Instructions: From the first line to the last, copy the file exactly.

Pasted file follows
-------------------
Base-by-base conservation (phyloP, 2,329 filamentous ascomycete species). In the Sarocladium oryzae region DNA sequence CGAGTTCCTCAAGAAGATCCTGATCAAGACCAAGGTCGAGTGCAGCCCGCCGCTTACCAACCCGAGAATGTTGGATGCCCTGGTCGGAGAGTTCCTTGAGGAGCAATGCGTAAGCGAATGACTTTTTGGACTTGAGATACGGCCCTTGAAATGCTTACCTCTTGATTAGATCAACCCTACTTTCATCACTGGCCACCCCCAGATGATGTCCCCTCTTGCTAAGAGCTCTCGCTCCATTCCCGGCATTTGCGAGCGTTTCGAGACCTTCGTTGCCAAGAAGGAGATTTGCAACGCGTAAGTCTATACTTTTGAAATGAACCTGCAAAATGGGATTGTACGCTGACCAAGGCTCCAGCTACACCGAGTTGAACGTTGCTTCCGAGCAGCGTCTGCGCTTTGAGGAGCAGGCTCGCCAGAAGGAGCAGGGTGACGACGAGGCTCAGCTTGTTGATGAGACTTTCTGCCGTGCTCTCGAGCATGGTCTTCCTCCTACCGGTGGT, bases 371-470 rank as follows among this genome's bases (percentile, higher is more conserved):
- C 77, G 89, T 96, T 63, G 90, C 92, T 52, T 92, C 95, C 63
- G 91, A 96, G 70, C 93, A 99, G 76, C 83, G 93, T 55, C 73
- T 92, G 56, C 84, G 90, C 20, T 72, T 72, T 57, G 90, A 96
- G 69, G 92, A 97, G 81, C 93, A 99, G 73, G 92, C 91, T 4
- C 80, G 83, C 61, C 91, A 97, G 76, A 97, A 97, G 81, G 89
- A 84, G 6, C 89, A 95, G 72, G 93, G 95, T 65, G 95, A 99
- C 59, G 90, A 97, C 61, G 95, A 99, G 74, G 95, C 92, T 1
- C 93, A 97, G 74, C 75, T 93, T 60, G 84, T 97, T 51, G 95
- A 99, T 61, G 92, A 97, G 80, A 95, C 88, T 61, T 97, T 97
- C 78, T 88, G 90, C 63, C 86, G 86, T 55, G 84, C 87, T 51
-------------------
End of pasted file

Base-by-base conservation (phyloP, 2,329 filamentous ascomycete species). In the Sarocladium oryzae region DNA sequence CGAGTTCCTCAAGAAGATCCTGATCAAGACCAAGGTCGAGTGCAGCCCGCCGCTTACCAACCCGAGAATGTTGGATGCCCTGGTCGGAGAGTTCCTTGAGGAGCAATGCGTAAGCGAATGACTTTTTGGACTTGAGATACGGCCCTTGAAATGCTTACCTCTTGATTAGATCAACCCTACTTTCATCACTGGCCACCCCCAGATGATGTCCCCTCTTGCTAAGAGCTCTCGCTCCATTCCCGGCATTTGCGAGCGTTTCGAGACCTTCGTTGCCAAGAAGGAGATTTGCAACGCGTAAGTCTATACTTTTGAAATGAACCTGCAAAATGGGATTGTACGCTGACCAAGGCTCCAGCTACACCGAGTTGAACGTTGCTTCCGAGCAGCGTCTGCGCTTTGAGGAGCAGGCTCGCCAGAAGGAGCAGGGTGACGACGAGGCTCAGCTTGTTGATGAGACTTTCTGCCGTGCTCTCGAGCATGGTCTTCCTCCTACCGGTGGT, bases 371-470 rank as follows among this genome's bases (percentile, higher is more conserved):
- C 77, G 89, T 96, T 63, G 90, C 92, T 52, T 92, C 95, C 63
- G 91, A 96, G 70, C 93, A 99, G 76, C 83, G 93, T 55, C 73
- T 92, G 56, C 84, G 90, C 20, T 72, T 72, T 57, G 90, A 96
- G 69, G 92, A 97, G 81, C 93, A 99, G 73, G 92, C 91, T 4
- C 80, G 83, C 61, C 91, A 97, G 76, A 97, A 97, G 81, G 89
- A 84, G 6, C 89, A 95, G 72, G 93, G 95, T 65, G 95, A 99
- C 59, G 90, A 97, C 61, G 95, A 99, G 74, G 95, C 92, T 1
- C 93, A 97, G 74, C 75, T 93, T 60, G 84, T 97, T 51, G 95
- A 99, T 61, G 92, A 97, G 80, A 95, C 88, T 61, T 97, T 97
- C 78, T 88, G 90, C 63, C 86, G 86, T 55, G 84, C 87, T 51